abicompat --weak-mode <the-application> <the-library>

            Note that the --weak-mode option can even be omitted if only
            one version of the library is given, along with the
            application; in that case, abicompat automatically switches
            to operate in weak mode:

                abicompat <the-application> <the-library>

            In this weak mode, the types of functions and variables
            exported by the library and consumed by the application (as
            in, the symbols of the these functions and variables are
            undefined in the application and are defined and exported by
            the library) are compared to the version of these types as
            expected by the application.  And if these two versions of
            types are different, abicompat tells the user what the
            differences are.

            In other words, in this mode, abicompat checks that the
            types of the functions and variables exported by the library
            mean the same thing as what the application expects, as far
            as the ABI is concerned.

            Note that in this mode, abicompat doesn't detect exported
            functions or variables (symbols) that are expected by the
            application but that are removed from the library.  That is
            why it is called weak mode.

RETURN VALUES         top

       The exit code of the abicompat command is either 0 if the ABI of
       the binaries being compared are equal, or non-zero if they differ
       or if the tool encountered an error.

       In the later case, the exit code is a 8-bits-wide bit field in
       which each bit has a specific meaning.

       The first bit, of value 1, named ABIDIFF_ERROR means there was an
       error.

       The second bit, of value 2, named ABIDIFF_USAGE_ERROR means there
       was an error in the way the user invoked the tool.  It might be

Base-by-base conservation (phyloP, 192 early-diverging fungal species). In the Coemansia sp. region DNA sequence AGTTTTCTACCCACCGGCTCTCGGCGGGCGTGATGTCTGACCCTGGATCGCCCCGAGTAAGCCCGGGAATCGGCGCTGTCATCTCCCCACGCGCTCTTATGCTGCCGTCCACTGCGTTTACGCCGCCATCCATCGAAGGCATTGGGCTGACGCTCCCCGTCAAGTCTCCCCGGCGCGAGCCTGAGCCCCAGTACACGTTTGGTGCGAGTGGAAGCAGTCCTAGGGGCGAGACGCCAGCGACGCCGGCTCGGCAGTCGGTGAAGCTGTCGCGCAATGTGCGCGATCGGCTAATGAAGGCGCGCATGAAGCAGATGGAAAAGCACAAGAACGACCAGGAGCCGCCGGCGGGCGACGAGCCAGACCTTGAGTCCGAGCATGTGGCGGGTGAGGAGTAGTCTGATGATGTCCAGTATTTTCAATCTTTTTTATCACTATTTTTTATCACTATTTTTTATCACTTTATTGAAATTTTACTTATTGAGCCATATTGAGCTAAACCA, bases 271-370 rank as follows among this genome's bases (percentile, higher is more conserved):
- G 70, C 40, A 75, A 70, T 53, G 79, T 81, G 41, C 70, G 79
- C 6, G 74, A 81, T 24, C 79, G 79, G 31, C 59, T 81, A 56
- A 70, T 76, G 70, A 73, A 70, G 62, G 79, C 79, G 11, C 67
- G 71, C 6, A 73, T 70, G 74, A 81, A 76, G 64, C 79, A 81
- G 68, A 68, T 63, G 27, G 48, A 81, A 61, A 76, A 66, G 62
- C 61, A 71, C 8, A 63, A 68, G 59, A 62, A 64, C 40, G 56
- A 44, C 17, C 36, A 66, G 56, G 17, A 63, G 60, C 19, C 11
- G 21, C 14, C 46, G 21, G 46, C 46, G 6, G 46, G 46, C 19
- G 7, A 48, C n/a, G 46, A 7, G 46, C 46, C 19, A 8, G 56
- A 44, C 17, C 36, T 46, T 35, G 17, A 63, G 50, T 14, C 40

set, for instance, if the user invoked the tool with an unknown
       command line switch, with a wrong number or argument, etc.  If
       this bit is set, then the ABIDIFF_ERROR bit must be set as well.

       The third bit, of value 4, named ABIDIFF_ABI_CHANGE means the ABI
       of the binaries being compared are different.

       The fourth bit, of value 8, named ABIDIFF_ABI_INCOMPATIBLE_CHANGE
       means the ABI of the binaries compared are different in an
       incompatible way.  If this bit is set, then the
       ABIDIFF_ABI_CHANGE bit must be set as well.  If the
       ABIDIFF_ABI_CHANGE is set and the ABIDIFF_INCOMPATIBLE_CHANGE is
       NOT set, then it means that the ABIs being compared might or
       might not be compatible.  In that case, a human being needs to
       review the ABI changes to decide if they are compatible or not.

       The remaining bits are not used for the moment.

USAGE EXAMPLES         top

          • Detecting a possible ABI incompatibility in a new shared
            library version:

                $ cat -n test0.h
                     1  struct foo
                     2  {
                     3    int m0;
                     4
                     5    foo()